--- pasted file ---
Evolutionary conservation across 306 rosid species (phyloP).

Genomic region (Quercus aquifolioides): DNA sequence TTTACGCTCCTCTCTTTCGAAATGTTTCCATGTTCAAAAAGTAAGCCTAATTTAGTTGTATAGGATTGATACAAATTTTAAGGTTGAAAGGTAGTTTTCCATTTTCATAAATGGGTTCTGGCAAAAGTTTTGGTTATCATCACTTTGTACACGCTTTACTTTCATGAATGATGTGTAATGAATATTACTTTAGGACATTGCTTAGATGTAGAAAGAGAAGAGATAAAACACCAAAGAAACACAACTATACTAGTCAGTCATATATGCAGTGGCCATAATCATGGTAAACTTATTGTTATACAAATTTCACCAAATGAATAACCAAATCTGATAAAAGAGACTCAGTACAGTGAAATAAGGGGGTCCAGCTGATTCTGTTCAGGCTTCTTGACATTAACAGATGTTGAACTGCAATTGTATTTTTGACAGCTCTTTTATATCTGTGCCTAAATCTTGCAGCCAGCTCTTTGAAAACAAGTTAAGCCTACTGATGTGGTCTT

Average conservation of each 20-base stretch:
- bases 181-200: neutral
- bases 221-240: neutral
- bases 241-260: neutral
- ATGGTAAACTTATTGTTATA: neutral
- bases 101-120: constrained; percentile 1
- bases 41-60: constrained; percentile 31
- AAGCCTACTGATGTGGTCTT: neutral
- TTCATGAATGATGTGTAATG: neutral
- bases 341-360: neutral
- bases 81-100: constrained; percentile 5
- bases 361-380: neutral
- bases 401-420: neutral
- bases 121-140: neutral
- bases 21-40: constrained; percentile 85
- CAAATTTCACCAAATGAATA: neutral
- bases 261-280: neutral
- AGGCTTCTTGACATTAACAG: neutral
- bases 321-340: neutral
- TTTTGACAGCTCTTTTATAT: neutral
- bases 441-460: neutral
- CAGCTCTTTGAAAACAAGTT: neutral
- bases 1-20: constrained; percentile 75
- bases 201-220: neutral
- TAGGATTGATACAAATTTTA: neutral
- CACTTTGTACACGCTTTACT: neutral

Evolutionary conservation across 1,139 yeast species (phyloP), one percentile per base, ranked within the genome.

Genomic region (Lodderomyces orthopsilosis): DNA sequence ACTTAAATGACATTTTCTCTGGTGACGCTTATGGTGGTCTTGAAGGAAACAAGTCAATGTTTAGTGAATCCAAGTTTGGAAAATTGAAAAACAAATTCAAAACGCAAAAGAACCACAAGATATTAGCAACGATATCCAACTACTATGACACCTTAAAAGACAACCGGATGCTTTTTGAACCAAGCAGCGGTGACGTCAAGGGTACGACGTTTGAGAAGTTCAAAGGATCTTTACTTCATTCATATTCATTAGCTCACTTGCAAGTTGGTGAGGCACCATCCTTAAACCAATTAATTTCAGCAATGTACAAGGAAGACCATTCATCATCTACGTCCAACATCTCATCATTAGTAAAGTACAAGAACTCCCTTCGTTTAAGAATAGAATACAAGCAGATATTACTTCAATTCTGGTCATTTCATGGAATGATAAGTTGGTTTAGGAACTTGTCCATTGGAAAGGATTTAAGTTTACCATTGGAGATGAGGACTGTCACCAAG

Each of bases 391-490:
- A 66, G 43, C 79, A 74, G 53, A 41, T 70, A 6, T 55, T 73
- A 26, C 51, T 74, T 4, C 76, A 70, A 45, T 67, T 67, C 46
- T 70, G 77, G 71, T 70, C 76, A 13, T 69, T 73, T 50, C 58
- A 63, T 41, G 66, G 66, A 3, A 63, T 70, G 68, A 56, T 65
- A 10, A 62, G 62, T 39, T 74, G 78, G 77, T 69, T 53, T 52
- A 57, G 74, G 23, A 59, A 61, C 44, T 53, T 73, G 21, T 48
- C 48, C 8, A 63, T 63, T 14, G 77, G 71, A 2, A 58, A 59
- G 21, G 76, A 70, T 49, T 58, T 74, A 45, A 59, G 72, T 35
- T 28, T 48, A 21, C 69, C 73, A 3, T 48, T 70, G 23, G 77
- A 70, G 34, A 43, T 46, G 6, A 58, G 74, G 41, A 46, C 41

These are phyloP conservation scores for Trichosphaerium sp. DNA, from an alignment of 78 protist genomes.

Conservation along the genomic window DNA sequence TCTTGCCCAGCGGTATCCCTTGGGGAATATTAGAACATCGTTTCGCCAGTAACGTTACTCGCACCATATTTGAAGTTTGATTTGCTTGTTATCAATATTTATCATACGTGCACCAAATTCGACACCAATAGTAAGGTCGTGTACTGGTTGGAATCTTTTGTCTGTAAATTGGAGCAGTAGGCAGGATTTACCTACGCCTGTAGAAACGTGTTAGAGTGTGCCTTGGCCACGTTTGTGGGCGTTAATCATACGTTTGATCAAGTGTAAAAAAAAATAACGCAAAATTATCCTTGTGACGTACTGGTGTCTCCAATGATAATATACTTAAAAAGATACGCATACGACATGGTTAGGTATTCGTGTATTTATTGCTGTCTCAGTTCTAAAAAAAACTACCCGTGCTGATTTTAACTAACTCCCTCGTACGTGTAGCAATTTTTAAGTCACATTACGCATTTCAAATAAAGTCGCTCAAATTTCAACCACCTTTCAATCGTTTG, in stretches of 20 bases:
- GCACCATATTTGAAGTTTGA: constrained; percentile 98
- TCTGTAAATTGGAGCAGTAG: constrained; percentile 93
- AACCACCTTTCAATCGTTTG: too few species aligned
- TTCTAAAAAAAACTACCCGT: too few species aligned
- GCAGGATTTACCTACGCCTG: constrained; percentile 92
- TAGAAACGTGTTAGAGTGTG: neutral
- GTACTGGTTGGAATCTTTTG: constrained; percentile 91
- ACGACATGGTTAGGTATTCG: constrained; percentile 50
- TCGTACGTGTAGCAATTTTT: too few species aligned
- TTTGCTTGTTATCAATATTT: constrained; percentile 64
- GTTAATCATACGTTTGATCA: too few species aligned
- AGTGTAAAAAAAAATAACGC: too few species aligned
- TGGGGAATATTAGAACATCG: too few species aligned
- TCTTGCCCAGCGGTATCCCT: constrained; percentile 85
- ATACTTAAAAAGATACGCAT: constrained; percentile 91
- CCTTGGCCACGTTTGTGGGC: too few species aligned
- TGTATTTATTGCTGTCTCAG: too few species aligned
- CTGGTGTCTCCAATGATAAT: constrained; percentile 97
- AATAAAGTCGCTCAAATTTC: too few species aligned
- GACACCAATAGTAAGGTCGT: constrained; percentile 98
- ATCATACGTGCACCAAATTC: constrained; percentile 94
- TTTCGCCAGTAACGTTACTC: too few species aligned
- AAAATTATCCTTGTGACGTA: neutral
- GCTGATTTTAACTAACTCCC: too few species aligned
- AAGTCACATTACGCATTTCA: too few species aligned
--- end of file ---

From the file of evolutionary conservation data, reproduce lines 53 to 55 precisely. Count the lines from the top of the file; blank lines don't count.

- TTTGCTTGTTATCAATATTT: constrained; percentile 64
- GTTAATCATACGTTTGATCA: too few species aligned
- AGTGTAAAAAAAAATAACGC: too few species aligned